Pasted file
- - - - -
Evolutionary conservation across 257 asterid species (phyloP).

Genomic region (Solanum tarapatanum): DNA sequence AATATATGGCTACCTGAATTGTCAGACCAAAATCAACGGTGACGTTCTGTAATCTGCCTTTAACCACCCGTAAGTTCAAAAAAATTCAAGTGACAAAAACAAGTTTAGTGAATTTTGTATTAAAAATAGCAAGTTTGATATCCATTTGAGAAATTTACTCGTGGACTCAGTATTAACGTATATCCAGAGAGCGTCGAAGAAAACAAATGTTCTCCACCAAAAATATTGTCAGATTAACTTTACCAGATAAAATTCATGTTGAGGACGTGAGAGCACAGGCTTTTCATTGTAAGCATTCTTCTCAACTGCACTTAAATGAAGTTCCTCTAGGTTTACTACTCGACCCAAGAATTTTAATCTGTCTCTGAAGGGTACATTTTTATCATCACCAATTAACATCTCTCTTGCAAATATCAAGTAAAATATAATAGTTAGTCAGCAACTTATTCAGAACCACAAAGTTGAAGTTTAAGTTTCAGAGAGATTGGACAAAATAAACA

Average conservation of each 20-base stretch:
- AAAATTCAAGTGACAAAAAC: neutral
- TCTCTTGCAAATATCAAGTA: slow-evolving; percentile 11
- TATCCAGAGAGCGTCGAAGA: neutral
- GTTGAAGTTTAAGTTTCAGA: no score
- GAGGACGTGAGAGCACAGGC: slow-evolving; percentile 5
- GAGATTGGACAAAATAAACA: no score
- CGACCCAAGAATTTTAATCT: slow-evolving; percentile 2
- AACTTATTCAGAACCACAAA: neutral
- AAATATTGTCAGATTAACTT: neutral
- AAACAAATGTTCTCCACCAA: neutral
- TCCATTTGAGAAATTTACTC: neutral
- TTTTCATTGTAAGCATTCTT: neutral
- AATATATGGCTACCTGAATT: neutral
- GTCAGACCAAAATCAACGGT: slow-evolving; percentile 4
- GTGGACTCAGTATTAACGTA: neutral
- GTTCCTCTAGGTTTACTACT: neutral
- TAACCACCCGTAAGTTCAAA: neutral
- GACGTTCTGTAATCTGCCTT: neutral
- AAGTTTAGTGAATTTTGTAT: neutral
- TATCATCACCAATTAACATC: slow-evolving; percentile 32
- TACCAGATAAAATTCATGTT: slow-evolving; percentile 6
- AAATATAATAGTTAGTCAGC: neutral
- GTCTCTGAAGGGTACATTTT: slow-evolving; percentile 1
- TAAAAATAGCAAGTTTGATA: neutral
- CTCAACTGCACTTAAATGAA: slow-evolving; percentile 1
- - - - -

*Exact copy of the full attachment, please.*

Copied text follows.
Evolutionary conservation across 257 asterid species (phyloP).

Genomic region (Solanum tarapatanum): DNA sequence AATATATGGCTACCTGAATTGTCAGACCAAAATCAACGGTGACGTTCTGTAATCTGCCTTTAACCACCCGTAAGTTCAAAAAAATTCAAGTGACAAAAACAAGTTTAGTGAATTTTGTATTAAAAATAGCAAGTTTGATATCCATTTGAGAAATTTACTCGTGGACTCAGTATTAACGTATATCCAGAGAGCGTCGAAGAAAACAAATGTTCTCCACCAAAAATATTGTCAGATTAACTTTACCAGATAAAATTCATGTTGAGGACGTGAGAGCACAGGCTTTTCATTGTAAGCATTCTTCTCAACTGCACTTAAATGAAGTTCCTCTAGGTTTACTACTCGACCCAAGAATTTTAATCTGTCTCTGAAGGGTACATTTTTATCATCACCAATTAACATCTCTCTTGCAAATATCAAGTAAAATATAATAGTTAGTCAGCAACTTATTCAGAACCACAAAGTTGAAGTTTAAGTTTCAGAGAGATTGGACAAAATAAACA

Average conservation of each 20-base stretch:
- AAAATTCAAGTGACAAAAAC: neutral
- TCTCTTGCAAATATCAAGTA: slow-evolving; percentile 11
- TATCCAGAGAGCGTCGAAGA: neutral
- GTTGAAGTTTAAGTTTCAGA: no score
- GAGGACGTGAGAGCACAGGC: slow-evolving; percentile 5
- GAGATTGGACAAAATAAACA: no score
- CGACCCAAGAATTTTAATCT: slow-evolving; percentile 2
- AACTTATTCAGAACCACAAA: neutral
- AAATATTGTCAGATTAACTT: neutral
- AAACAAATGTTCTCCACCAA: neutral
- TCCATTTGAGAAATTTACTC: neutral
- TTTTCATTGTAAGCATTCTT: neutral
- AATATATGGCTACCTGAATT: neutral
- GTCAGACCAAAATCAACGGT: slow-evolving; percentile 4
- GTGGACTCAGTATTAACGTA: neutral
- GTTCCTCTAGGTTTACTACT: neutral
- TAACCACCCGTAAGTTCAAA: neutral
- GACGTTCTGTAATCTGCCTT: neutral
- AAGTTTAGTGAATTTTGTAT: neutral
- TATCATCACCAATTAACATC: slow-evolving; percentile 32
- TACCAGATAAAATTCATGTT: slow-evolving; percentile 6
- AAATATAATAGTTAGTCAGC: neutral
- GTCTCTGAAGGGTACATTTT: slow-evolving; percentile 1
- TAAAAATAGCAAGTTTGATA: neutral
- CTCAACTGCACTTAAATGAA: slow-evolving; percentile 1